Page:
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Take Care of Your Team and Then Your Community

Posted: Oct 20, 2017, By: Mandy Fernandez and Amy Minchin

Publix Super Markets, Inc., based in Lakeland, is the largest employee-owned grocery chain in the United States. Frequently recognized for its customer service, Publix has 1,155 store locations, including 776 in Florida and 10 in the Greater Pensacola area. Publix also operates distribution centers and manufacturing facilities in Florida.

Dwaine Stevens, public affairs, media and community relations manager for Publix, joined FPRA Pensacola as the guest speaker for the Oct. 19 luncheon at First United Methodist Church of Pensacola. He discussed the supermarket chain’s community engagement and corporate social responsibility, especially in response to Hurricane Irma.

Publix has a robust communication plan. With stores across Florida and the Southeast, the grocery chain trains and educates its employees on protocol for dealing with a crisis and communicating operations before, during and after a crisis.  

“We speak to our team first,” said Stevens. “This way they don’t hear about what’s happening or, in the case of a hurricane, stores closing from someone else. There is a call-in process in place if there is a store closing and our employees are trained on this.”

Stevens said this approach has kept Publix thriving, even through a disaster like Hurricane Irma.  He also shared these tips for being successful amidst a disaster:

1. Take care of your team first. Make sure every person, every employee is accounted for and doing okay. If not, then find out what they need.

2. After the team is okay and in place, then focus on serving the community.  Do what you can. Even something small is better than nothing.  (Note: Publix makes reopening stores after a storm passes a priority, bringing in staff from other areas to assist if necessary, in order to help people coming in to shop for basic needs.)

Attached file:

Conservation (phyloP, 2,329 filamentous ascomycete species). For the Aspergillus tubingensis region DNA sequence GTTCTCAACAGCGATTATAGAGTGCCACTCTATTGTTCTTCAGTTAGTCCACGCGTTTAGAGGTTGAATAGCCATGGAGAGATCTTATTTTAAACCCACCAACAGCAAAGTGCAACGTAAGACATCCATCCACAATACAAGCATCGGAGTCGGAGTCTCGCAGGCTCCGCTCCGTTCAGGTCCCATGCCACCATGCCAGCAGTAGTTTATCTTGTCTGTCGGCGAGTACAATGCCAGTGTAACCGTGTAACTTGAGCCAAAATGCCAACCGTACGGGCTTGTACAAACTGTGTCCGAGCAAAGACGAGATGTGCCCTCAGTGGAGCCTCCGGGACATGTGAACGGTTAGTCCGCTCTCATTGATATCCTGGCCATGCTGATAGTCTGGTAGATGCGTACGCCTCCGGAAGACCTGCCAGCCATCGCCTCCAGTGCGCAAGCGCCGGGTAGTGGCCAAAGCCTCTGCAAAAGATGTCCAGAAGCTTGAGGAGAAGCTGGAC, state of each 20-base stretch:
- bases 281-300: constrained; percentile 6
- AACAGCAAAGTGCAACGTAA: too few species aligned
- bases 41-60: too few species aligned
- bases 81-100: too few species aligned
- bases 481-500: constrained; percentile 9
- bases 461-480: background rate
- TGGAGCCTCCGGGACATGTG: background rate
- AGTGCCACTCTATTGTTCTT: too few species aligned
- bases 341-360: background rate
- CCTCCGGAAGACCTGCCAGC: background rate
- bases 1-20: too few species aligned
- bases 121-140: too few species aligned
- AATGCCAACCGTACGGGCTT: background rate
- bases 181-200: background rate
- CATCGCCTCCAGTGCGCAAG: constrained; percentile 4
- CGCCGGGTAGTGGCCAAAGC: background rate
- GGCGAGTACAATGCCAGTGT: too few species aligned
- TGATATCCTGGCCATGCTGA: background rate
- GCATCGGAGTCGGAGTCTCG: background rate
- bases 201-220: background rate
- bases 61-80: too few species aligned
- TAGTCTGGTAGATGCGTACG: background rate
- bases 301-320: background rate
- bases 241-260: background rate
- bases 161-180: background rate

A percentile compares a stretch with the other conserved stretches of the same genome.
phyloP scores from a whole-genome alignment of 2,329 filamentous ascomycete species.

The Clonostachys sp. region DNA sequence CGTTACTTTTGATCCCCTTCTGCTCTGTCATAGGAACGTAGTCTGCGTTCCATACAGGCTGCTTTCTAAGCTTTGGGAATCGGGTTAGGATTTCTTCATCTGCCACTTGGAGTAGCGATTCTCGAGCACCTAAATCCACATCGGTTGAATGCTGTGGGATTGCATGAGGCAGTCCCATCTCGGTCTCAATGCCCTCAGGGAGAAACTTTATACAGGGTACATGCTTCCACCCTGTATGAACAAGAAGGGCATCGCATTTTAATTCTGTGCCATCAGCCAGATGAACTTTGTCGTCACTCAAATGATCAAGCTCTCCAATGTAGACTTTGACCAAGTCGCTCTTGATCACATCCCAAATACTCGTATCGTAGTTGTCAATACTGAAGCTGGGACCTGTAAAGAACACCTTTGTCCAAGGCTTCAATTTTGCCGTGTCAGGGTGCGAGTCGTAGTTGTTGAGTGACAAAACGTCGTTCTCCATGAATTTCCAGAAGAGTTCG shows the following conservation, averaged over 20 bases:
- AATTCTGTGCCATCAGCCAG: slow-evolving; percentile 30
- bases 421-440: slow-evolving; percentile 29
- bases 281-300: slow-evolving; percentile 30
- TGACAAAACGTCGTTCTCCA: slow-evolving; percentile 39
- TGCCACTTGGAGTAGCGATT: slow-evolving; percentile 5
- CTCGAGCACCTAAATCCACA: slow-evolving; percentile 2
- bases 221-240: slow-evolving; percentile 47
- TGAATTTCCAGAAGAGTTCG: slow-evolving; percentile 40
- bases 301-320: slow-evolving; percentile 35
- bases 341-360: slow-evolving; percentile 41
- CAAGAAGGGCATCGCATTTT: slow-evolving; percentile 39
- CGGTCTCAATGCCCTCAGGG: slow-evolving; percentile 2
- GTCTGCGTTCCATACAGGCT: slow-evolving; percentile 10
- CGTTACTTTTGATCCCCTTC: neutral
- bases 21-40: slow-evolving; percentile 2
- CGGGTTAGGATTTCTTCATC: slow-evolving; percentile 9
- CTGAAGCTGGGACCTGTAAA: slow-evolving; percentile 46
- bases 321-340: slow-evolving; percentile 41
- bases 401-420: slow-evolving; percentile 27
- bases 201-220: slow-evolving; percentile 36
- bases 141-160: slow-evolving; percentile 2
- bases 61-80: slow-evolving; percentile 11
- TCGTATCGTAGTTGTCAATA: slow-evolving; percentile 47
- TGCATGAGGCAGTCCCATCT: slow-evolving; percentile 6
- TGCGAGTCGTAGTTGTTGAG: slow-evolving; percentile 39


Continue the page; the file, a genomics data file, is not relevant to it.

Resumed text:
3. Collaborate with other groups to serve the most people in need. After the storms of 2017, Publix partnered with United Way, Red Cross and another grocery chain to help communities recover.

4. Extend kindness through simple, human gestures because it’s the right thing to do, not for media attention. Stevens explained how Publix donated food items to first responders after 9/11. After storms, the company has taken care of families in need because they could. He said they did it because they knew it would help, but didn’t promote it because it wasn’t necessary and they have no interest in exploiting a bad situation.

5. Be as prepared as you can be. Meet about how to handle different emergency situations. Have spokespersons in place who are trained in dealing with the media.

Stevens also discussed corporate social responsibility. He addressed Publix’s investment in generator power to help stores remain operational, prevent food loss and reduce waste after storms that cause power outages. He said the company learned many valuable lessons from the hurricanes that hit Florida in 2004 and 2005, which has led to more sustainable business practices.

The session was informative and allowed ample time for questions and answers from the audience on the culture at Publix, communicating across districts and preparing statements for media when sound bites are not an option.

Stevens also made the presentation fun, sharing trivia about the two most purchased store items after a recent hurricane: beer and ice cream.

Thank you to Dwaine Stevens for speaking to our chapter. His examples were encouraging and a reminder of our chapter’s theme this year, Purpose in PR, demonstrating how our work can bring great meaning to others. 

Left to Right: Josh Newby, VP of programs, Chapter President Brandi Gomez, and Dwaine Stevens of Publix.